Category Archives: True crime

Book review: Beautiful Revolutionary

I first came across Melbourne author Laura Elizabeth Woollett’s work when she participated in a Noir at Bar event I helped organise last year. That night she read one of the tales from her short story collection, The Love of a Bad Man. It is tempting to view her debut novel, Beautiful Revolutionary, as an extension of that collection – twelve terrific stories told from the point of view of the lovers and wives of various bad men in history. Indeed, if I remember correctly, one of the pieces in The Love of a Bad Man concerned the Reverend Jim Jones, a very bad man and the central focus of Beautiful Revolutionary.

Woollett’s novel spans the period of history from the assassination of Bobby Kennedy in June 1968 to the events that occurred in November 1978, when over 900 people died from drinking poison at the People’s Temple Agricultural Project, better known as ‘Jonestown’ in Guyana, founded by cult leader, Jim Jones. When I was younger, I remember Jonestown being described as a mass suicide but, as relatives of the dead have since pointed out, it was really a mass murder, as all but a few drank the poison under duress.

Although we never hear the story from his point of view, the book revolves around Jones, a self proclaimed socialist saviour, but also a sexual predator, quack faith healer and an increasingly unhinged demagogue.… Read more

Pulp Friday: Guns with plots

Let’s make one thing clear. I don’t own a gun. Never have and never will. Indeed, the only guns I want to see are in film or on the cover of books like the ones featured in today’s Pulp Friday post.

For a while now I have been obsessed with the cover above of the 1964 Panther edition of Len Deignton’s The Ipcress File. The cover, done by influential English graphic designer, Ray Hawkey, who would go onto to do a number of paperback covers, exudes a style and tone I could never imagine being used today except as a deliberate retro homage.

It speaks to the everyday grime, drudgery and unglamorous boredom of the Cold War spy racket, which the Deighton novels featuring the working class spy, Harry Palmer, evoke so well. There is also the mess that comes with the trade: a cold cup of tea (probably cold); cigarettes, because in the sixties every fictional spy smoked; paperclips for the paperwork; and, a gun and bullets, because sometimes you have to kill someone.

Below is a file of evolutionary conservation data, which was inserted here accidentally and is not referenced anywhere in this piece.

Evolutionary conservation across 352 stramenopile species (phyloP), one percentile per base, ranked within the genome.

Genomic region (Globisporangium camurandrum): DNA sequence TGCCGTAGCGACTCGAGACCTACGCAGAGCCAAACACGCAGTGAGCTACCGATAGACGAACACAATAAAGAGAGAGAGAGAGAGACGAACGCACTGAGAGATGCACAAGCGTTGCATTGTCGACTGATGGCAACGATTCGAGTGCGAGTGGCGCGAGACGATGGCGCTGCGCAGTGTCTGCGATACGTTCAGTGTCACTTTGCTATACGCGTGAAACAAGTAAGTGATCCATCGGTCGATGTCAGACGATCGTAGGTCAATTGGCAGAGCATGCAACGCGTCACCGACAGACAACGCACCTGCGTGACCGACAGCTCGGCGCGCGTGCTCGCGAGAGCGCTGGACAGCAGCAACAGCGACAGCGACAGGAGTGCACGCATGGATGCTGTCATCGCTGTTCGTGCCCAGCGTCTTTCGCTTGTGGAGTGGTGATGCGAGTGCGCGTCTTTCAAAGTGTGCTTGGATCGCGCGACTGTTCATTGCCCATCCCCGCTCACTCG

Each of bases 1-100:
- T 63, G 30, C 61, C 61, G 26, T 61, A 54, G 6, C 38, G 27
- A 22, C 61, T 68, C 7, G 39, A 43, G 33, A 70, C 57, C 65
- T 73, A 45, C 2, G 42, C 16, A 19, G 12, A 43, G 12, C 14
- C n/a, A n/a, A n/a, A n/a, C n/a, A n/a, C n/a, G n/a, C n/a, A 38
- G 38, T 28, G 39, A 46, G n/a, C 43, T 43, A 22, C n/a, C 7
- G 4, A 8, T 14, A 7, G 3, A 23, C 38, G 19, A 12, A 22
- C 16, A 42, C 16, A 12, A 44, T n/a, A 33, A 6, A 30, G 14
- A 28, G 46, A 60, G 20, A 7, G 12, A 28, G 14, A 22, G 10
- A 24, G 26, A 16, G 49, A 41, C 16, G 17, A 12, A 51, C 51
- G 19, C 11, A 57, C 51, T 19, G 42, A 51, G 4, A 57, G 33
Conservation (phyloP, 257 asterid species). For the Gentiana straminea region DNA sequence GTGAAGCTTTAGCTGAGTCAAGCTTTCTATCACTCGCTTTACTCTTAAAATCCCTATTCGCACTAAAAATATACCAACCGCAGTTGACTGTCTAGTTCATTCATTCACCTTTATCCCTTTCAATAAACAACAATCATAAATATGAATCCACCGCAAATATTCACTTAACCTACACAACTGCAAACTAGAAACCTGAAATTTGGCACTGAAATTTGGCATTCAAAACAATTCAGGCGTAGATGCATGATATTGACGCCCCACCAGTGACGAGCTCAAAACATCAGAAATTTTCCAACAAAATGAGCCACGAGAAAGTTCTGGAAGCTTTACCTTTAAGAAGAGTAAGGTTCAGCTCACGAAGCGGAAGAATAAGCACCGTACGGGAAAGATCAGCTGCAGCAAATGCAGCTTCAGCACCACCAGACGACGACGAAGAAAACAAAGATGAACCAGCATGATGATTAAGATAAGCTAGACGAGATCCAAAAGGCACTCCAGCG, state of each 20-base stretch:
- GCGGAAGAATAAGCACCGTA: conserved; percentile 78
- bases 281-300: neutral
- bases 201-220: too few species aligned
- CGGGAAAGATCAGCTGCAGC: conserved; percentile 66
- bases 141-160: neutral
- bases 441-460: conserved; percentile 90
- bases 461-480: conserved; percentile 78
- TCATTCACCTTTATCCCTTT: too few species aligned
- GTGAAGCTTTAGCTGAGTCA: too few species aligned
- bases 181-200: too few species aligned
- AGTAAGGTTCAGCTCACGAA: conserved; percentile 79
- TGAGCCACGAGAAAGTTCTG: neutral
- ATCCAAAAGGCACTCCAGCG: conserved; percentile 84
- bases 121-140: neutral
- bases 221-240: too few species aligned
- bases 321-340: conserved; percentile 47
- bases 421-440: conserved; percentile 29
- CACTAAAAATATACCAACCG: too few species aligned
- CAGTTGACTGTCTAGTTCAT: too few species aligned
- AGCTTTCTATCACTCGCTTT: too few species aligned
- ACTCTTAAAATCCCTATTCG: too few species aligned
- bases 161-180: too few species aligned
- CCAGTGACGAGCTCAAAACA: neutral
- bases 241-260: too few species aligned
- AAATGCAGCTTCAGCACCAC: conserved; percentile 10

It is a gritty, cluttered layout I associate with mass paperback novels of the type that were largely targeted at men in the 1960s and 1970s. As it turns out, a bit of a dig around reveals it was a style that was widely used in those two decades – but it also bled over into the 1980s – by mass market paperback publishers in the crime, mystery and espionage thriller categories.… Read more

10 great Australian crime films

To mark the addition of Ivan Sen’s 2016 film, Goldstone, to BFI Player, I was asked to write on 10 great Australian crime films. The piece is live and can be read in full on the BFI site here.

Book review: Hard-Boiled Hollywood

I challenge anyone to get more than a few pages into Jon Lewis’s 2017 revisionist history of post-war Hollywood, without thinking about the parallels to Harvey Weinstein scandal, and all the terrible tales about America’s movie capital that have flowed from it. As Lewis’s book demonstrates, Hollywood – both in the temporal and fantasy sense (and both play a role in this book) was never any different. Arguably, it used to be far, far worse.

Lewis’s book doesn’t deliver a lot of new information or historical research about Hollywood. What it does deliver, in spades, is the meticulous collection, collation and synthesis of a huge amount of pre-existing research, media commentary and popular culture folk law, which he weaves together into a cogent and comprehensive overview of post-World War II Hollywood, and the various power players, criminals, film stars and fringe dwellers, and how they interacted with a studio system in the throws of major transition.

The book touches on lots of familiar names: Robert Mitchum and his famous drug bust; Frank Sinatra, already on the start of his trajectory towards conservatism, and his famous stoush with celebrity columnist, Lee Mortimer; the bullying, manipulative HUAC stooge, Cecile B DeMille; Benjamin ‘Bugsy’ Siegel, and his close ties to the studio system, just to name a few.… Read more

Pulp Friday: Teenage jungles – expose pulp about youth subcultures

The new book I have co-edited, Girl Gangs, Biker Boys and Real Cool Cats: Pulp Fiction and Youth Culture, 1950-1980 is about many things.

It depicts the insatiable energy of post war youth and their desire to find expression through style, fashion, music and language. It is also about the just as insatiable appetite of pulp paperback publishers to hype and exploit youth culture for cheap thrills and cheap paperback sales.

One of the decisions that my co-editor, Iain McIntyre and I faced early on in putting the book together was whether or not to include the large body of nonfiction expose pulp about youth culture. For reasons of space, in the end, we decided against including these books. But they remain one of my favourite strands of pulp fiction.

These books, which were a major sub-genre of pulp from the 1950s to the early 1970s, were marketed as timely, hard hitting, insider accounts or journalistic exposes of various social issues and trends. They were factual only in the most generous sense of the word, usually taking as their starting point the latest public sensation or tabloid headline. And, more often than not, their target was the so called goings on of out of the control young people. In colourful language and with lurid, highly sexualised covers, these books capitalised on mainstream fears, concerns and, as was often the case, fascinations with young people and their activities.Read more